As you watch the characters and their confusion with the entire ordeal, Fincher’s knack for dark atmosphere and social nihilism peeks through. The characters wander endlessly, looking for a killer that no one cares about. And while there are plenty of theories as to who he is, there’s just no proof. Did Graysmith find the killer? Or, like society’s quest to prove what religion is correct, is it a mystery that will always be in dispute? Are we all just…wandering in the dark? Furthermore, what kind of civilization do we live in that ends up not caring about a killer? Does no one believe he should have paid for his murders? Does it make it okay to forget simply because he no longer kills? The movie brings up a lot of interesting points and metaphors to ponder on, but they’re never just handed to you on a silver platter.

Fincher has brought on his newest masterpiece and probably his best film to date. I’ll always be a “Se7en” fan, but Fincher’s subtle approach at using storytelling to evoke powerful metaphor is masterful here. He’s raised his own creative bar and invented another unique and thoughtful piece of filmmaking. Yet this time, he asks us to think just a little harder.

**** out of ****

REVIEW - "Pathfinder" (2007)

So I go to see this with a few guys, expecting a pretty fun “guy” movie. I didn’t expect too much, really. I had low expectations, but I like Karl Urban and the prospect of him starring in his own movie intrigued me. Well…I should’ve set my expectations even lower. “Pathfinder” is everything a movie should not be. I can’t stress this enough: Stay away from this movie.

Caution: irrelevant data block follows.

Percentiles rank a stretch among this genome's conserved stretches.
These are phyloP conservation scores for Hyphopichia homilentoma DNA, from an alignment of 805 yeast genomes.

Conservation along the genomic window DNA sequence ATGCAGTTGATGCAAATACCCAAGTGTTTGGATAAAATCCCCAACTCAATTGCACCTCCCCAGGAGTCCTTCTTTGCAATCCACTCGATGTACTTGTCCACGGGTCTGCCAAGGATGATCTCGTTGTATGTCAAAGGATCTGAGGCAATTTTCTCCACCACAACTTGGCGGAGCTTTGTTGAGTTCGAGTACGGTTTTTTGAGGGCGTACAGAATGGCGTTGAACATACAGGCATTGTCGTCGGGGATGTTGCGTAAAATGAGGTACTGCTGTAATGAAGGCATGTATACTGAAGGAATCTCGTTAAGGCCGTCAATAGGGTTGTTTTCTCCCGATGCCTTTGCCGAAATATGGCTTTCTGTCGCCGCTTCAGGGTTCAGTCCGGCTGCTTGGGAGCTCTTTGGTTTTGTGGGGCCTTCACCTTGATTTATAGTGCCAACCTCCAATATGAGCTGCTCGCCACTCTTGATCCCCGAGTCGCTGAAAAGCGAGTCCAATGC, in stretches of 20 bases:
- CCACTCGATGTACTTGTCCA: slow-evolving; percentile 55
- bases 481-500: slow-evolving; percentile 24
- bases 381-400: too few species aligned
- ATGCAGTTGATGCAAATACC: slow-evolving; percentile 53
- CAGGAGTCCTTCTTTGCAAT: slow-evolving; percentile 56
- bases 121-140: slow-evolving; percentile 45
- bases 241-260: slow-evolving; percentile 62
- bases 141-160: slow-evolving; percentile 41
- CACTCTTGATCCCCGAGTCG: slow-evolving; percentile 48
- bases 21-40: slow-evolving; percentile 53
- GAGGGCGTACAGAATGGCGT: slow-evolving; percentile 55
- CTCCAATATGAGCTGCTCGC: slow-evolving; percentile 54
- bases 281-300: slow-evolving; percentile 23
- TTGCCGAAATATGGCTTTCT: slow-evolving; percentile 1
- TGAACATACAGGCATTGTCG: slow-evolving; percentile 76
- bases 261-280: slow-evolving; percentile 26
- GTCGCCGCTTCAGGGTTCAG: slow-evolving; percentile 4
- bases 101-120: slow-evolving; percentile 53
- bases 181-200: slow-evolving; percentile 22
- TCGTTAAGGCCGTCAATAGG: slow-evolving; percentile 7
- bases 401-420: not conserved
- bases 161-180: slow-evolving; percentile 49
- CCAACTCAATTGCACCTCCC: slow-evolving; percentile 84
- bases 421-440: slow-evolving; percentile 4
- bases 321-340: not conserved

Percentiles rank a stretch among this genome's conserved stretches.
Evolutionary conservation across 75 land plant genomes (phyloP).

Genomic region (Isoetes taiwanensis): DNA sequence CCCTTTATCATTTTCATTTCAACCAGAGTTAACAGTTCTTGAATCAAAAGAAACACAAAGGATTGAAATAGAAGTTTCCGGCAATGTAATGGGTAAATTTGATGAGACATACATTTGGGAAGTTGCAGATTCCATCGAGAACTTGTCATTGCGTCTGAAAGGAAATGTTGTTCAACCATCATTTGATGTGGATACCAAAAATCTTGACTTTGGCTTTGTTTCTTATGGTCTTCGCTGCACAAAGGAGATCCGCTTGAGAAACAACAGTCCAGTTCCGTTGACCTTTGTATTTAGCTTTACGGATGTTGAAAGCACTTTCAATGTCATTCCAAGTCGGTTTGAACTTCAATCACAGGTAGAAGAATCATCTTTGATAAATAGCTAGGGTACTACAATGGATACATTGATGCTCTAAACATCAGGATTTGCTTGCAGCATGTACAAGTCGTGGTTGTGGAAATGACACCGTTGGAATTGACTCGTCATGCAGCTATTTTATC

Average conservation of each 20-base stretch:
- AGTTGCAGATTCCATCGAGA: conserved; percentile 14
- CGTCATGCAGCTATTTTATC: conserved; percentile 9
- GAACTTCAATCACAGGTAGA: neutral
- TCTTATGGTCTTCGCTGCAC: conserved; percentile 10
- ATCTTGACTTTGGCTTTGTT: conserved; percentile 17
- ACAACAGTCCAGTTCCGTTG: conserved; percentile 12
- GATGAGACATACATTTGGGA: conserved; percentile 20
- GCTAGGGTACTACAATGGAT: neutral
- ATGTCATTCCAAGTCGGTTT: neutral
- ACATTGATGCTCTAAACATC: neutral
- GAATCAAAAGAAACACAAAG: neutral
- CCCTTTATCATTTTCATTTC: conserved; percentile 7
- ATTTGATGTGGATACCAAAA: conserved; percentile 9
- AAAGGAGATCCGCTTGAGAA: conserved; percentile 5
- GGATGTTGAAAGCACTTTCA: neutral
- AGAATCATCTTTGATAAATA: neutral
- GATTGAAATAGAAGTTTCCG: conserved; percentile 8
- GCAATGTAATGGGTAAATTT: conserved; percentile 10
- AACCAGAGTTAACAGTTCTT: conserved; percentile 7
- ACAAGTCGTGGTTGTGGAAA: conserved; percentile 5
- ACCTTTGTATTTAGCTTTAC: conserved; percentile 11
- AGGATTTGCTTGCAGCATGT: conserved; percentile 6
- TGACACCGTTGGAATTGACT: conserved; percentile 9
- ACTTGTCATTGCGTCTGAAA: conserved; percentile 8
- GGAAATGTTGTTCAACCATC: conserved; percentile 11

The story, such as it is, centers on a young Viking boy who is left in the Americas and found by a native near the wreckage of a Viking ship. (Why the Viking ship was wrecked is never explained…) The young boy is given the name, “Ghost’, and grows up to look like Karl Urban. Eventually the Vikings return and kill everyone in his adopted village. Ghost then seeks to exterminate every last one of them. It sounds like it could be a fun action movie, but when you look at your watch wondering when more story will unfold it’s not a good sign. Frankly, the action isn’t all that fun either and the whole movie ends up being more and more of a bore-fest as time goes on.